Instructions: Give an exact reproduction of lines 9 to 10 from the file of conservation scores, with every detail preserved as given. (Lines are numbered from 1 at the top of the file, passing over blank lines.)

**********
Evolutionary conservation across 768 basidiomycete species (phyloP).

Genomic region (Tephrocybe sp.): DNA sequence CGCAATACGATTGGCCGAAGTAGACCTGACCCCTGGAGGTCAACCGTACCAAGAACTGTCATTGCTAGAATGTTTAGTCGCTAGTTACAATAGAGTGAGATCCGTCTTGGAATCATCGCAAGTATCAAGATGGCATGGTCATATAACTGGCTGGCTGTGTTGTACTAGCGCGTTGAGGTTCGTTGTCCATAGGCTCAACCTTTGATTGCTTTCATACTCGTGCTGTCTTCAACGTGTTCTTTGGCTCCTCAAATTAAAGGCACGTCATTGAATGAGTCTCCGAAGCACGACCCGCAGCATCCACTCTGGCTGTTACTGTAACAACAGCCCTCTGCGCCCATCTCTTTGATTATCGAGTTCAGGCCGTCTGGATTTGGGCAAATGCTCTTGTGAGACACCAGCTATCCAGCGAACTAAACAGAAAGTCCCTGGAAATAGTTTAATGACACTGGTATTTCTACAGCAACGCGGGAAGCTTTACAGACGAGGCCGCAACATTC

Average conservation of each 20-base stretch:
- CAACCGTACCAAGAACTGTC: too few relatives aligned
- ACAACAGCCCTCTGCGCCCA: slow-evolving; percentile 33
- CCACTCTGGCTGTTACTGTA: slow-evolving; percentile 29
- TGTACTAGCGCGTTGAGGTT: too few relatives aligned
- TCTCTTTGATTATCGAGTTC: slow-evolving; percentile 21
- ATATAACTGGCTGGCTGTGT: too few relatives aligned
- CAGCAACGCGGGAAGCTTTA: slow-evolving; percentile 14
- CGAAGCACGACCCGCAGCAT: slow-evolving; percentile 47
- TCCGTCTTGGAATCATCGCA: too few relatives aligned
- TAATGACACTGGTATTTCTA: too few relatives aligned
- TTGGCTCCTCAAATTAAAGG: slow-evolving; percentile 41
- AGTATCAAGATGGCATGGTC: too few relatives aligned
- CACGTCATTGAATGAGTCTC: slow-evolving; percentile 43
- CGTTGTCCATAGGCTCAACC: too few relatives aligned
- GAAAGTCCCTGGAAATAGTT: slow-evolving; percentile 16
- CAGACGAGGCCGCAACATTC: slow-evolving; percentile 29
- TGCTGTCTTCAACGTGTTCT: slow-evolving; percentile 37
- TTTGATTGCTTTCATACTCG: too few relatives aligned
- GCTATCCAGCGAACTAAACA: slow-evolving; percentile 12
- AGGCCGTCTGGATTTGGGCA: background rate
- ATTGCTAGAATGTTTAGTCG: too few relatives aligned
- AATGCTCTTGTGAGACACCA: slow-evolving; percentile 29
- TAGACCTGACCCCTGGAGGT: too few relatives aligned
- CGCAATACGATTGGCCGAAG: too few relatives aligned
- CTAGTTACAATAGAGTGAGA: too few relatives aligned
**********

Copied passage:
- ATATAACTGGCTGGCTGTGT: too few relatives aligned
- CAGCAACGCGGGAAGCTTTA: slow-evolving; percentile 14